Bandwidth refers to the data transmission capacity of a communications channel. The greater a channel's bandwidth, the more information it can carry per unit of time.
The term technically refers to the range of frequencies that a channel can carry. The higher the frequency, the higher the bandwidth and thus the greater the capacity of a channel. This capacity might more appropriately be referred to as throughput.
For digital devices, the bandwidth is usually expressed in bits per second (bps), kilobits per second (kbps) or megabits per second (mbps). For analog devices, the bandwidth is expressed in cycles per second, or Hertz (Hz).
The required bandwidth can vary greatly according to the type of application. For example, the transmission of simple ASCII text messages requires relatively little bandwidth, whereas the transmission of high resolution video images requires a large amount of bandwidth.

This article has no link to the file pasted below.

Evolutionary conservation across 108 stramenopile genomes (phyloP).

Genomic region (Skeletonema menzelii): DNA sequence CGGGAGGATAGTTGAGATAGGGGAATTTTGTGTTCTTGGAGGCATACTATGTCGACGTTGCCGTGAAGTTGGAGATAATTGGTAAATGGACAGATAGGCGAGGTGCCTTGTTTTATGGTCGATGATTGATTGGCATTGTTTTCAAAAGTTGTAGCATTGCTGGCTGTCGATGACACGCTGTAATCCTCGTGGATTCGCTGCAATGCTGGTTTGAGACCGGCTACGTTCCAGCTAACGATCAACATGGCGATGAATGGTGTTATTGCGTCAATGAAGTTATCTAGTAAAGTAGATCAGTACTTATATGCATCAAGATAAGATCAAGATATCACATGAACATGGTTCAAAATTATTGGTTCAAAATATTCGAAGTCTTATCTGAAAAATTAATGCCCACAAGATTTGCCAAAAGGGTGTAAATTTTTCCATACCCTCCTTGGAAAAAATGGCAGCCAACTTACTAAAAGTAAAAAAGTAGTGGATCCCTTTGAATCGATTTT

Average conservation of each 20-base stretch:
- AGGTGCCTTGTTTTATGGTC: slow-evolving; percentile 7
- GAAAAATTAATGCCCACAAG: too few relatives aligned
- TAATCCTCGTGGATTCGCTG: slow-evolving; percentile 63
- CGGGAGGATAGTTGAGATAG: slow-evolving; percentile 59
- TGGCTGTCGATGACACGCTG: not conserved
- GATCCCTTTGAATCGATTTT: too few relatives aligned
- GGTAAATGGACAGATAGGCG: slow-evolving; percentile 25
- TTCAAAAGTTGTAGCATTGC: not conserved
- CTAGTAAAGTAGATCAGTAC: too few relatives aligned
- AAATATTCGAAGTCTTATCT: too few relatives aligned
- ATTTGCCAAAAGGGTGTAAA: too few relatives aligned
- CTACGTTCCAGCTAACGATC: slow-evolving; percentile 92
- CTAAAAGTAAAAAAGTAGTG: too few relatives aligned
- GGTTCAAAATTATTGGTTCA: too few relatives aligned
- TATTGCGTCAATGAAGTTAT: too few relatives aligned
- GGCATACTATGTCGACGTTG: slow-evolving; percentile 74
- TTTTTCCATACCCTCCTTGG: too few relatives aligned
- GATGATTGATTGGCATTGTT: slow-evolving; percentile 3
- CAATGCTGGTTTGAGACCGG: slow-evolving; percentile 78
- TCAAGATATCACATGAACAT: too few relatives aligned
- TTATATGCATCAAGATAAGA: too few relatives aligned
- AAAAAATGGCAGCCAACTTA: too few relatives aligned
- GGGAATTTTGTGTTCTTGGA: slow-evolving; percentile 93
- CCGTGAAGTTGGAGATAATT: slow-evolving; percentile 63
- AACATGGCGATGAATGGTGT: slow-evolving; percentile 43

A major trend in networks at all levels (i.e., from LANs to the Internet) has been increasing bandwidth. This has been a result of technological advances with regard to both the transmission media and the devices that are used with it, such as transmission circuits, reception circuits and routers. For example, the development of optical fiber cable made possible a huge increase in bandwidth as compared with copper wire cable, and the bandwidth of optical fiber cable continued to increase both as a result of improvements to the optical fiber itself and to the transmitters and other devices used with it.
Nevertheless, bandwidth is often insufficient. This is due to such factors as the continued increase in the numbers of users (especially of the Internet), the growth in the demand for applications which require more bandwidth and the high cost of upgrading some portions of networks (particularly replacing copper wire connections to individual homes and offices with optical fiber). Thus, an important principle in the design of network protocols continues to be the conservation of bandwidth.
Created October 15, 2005.